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Re: Ch. 6 - From Polytheism to Monolatry
This is not a short book, and it is rather densely packed. There is another thing about it that I think may have irritated stahrwe, but which I don't put a negative spin on. Wright is quite scrupulous about exploring all possible positions, weighing evidence for each, sometimes admitting that the picture is murky and so the final answer must remain tentative at best. He uses the views of biblical scholars, but he won't take them as authoritative considering the scantiness of evidence that is going to exist for these historical periods. He can make your head spin a bit and he tests the reader's patience at times. I found that to be true for this chapter, but again I have to give Wright credit for carefulness, judiciousness, and impressive management of a welter of possible interpretations. I think that if readers out there need to cut back in the interest of saving time, the detail in this chapter is not that essential to understanding Wright's plotline.
The shift from polytheism to monolatry (worshiping only one god while admitting the existence of others) was a shift from Israelite polytheism to worship of Yahweh alone as the official state religion of Israel. This is a different picture than what the writers of the bible wanted to convey when they spoke of polytheism, which was a lapsing of Israelites away from their already established monotheism to a foreign-influenced god worship.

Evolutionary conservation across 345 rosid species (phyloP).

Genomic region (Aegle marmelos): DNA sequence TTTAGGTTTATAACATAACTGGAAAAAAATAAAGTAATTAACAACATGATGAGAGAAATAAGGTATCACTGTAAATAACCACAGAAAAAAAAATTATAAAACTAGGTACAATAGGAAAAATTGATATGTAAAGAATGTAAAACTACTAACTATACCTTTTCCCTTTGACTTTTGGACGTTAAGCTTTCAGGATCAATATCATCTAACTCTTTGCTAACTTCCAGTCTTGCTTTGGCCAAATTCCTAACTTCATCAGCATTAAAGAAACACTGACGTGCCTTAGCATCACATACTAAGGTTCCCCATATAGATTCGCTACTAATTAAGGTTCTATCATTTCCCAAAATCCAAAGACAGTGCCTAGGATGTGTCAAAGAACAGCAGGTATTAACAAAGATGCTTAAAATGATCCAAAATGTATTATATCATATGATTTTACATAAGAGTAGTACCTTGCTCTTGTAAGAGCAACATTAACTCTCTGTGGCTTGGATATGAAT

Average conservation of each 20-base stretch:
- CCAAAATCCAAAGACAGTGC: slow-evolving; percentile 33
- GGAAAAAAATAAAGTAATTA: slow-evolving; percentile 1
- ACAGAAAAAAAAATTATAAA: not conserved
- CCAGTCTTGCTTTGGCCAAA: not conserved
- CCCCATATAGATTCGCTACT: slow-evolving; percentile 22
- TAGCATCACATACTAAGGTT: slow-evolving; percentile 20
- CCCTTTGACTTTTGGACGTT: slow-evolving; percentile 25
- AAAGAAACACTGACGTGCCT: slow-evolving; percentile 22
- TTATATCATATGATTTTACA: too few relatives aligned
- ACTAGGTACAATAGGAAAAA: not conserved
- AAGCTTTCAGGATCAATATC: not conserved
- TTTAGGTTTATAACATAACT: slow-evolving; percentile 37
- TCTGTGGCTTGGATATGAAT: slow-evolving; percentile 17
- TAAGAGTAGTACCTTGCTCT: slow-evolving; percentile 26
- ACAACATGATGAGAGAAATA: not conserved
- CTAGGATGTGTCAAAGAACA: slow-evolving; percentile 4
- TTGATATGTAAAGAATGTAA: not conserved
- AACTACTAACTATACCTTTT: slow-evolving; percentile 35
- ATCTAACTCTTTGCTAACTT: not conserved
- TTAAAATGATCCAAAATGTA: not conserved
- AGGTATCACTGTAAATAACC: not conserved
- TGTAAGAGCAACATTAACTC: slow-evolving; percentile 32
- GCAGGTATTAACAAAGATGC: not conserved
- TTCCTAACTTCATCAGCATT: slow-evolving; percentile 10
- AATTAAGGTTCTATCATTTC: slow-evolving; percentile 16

The shift was driven mostly by, Wright concludes, Israel's rejection of internationalism and the liberal attitude that stance implied toward the gods of other states. The Yahweh-alone movement was a nationalist movement that naturally consolidated religious belief in the major god of Israel, Yahweh, and in particular in the Yahweh of Jerusalem (there having been Yahwehs connected to other specific places). It was Israel's unique position as a small state bordering much larger states that made it so prone to foreign influence and open to the threat of foreign domination. This engendered a defensive reaction, a labeling of things foreign as evil, including of course foreign gods. Wright points to these "facts on the ground" as the reason for the movement toward monotheism.
But in his usual fashion, he gives a nod to the contrasting general theory for the change, that theological belief itself drove the transition. He declares, however, that his bias in the book is that politics, economics, and demographics have a bigger role in causing theological change.
At the end, he addresses the problem of monotheism and intolerance (even though monotheism hasn't arrived in Israel quite yet), and finds it easy to explain. Well, maybe instead of summarizing him I could leave the question open for anyone to respond to. Does monotheism produce "belligerent intolerance?" (p.162).
The Chinese philosopher is one who dreams with one eye open, who views life with love and sweet irony, who mixes his cynicism with a kindly tolerance, and who alternately wakes up from life's dream and then nods again, feeling more alive when he is dreaming than when he is awake.
Lin Yutang (1895-1976), The Importance of Living
Last edited by DWill on Tue Sep 14, 2010 8:26 pm, edited 1 time in total.